Source: JDC Archives
The American Joint Distribution Committee (JDC) has recently made available online an archive containing over 500,000 names, and more than 1,000 photographs in records of the relief organization's vast efforts during World War II and the postwar era in 24 countries, from China and Japan to the Dominican Republic and Bolivia. The records open a singular view into the lives of survivors that the JDC aided during that cataclysmic period. The collection of documents is searchable by the names appearing on them. The galleries of photos in the collection are organized by country and location where JDC worked during and after the war. Visitors to the site are requested to help the JDC identify the people in the images by adding identity tags to them.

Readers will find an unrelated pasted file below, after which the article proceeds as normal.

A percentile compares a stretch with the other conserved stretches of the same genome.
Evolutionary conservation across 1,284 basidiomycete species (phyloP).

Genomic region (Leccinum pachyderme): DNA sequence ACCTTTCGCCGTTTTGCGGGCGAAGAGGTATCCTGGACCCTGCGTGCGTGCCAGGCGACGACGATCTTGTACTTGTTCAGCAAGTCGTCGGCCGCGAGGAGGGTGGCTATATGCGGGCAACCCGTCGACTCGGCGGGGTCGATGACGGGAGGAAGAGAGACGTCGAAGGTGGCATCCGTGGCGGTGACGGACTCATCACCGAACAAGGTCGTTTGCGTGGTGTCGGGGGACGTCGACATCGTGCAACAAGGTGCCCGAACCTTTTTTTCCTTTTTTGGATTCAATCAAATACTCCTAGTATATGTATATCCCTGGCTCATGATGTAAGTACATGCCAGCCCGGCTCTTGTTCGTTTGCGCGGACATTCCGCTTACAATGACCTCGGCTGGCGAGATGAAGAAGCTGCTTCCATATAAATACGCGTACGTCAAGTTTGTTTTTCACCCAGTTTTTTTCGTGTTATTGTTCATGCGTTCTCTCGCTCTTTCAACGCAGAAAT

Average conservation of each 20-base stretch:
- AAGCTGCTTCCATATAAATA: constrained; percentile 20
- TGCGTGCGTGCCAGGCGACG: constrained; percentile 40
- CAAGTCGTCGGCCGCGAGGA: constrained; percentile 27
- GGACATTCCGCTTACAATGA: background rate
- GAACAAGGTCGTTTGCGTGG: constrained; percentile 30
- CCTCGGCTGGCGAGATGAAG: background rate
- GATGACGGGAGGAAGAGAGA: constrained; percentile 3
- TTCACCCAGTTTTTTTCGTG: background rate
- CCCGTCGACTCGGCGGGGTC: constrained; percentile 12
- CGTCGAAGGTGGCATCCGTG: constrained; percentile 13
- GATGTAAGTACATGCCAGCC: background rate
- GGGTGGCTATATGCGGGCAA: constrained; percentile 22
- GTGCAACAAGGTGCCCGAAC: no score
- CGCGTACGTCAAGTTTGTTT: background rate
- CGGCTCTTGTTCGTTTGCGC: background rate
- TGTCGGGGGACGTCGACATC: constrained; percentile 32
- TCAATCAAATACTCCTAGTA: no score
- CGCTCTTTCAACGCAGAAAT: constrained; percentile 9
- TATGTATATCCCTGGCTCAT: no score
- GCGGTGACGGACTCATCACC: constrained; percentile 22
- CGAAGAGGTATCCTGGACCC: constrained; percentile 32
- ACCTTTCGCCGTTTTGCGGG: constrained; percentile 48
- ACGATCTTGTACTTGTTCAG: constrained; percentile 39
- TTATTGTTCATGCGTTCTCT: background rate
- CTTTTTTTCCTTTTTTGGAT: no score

Until recently, the organization's archive has been largely inaccessible to the public, kept at a private storage warehouse located a short subway ride out of Manhattan.
A special effort was made to recruit volunteers to enter names in a digital database for over a year; rare, fragile documents were scanned into the computer system. The JDC plans to put even more documents from its archive online later this summer.
The Archive website also encourages visitors to submit stories about how their lives were touched by the valiant relief efforts of "the Joint" during and after World War II. An online questionnaire is available on the website for this purpose.
The committee, commonly known as "the Joint", was founded in 1914 to help Jews in need in war-ravaged Europe and Palestine. During World War II, it provided assistance to refugees from Lithuania to Japan and helped Jews escape Europe, including by booking them on ships headed for the Americas.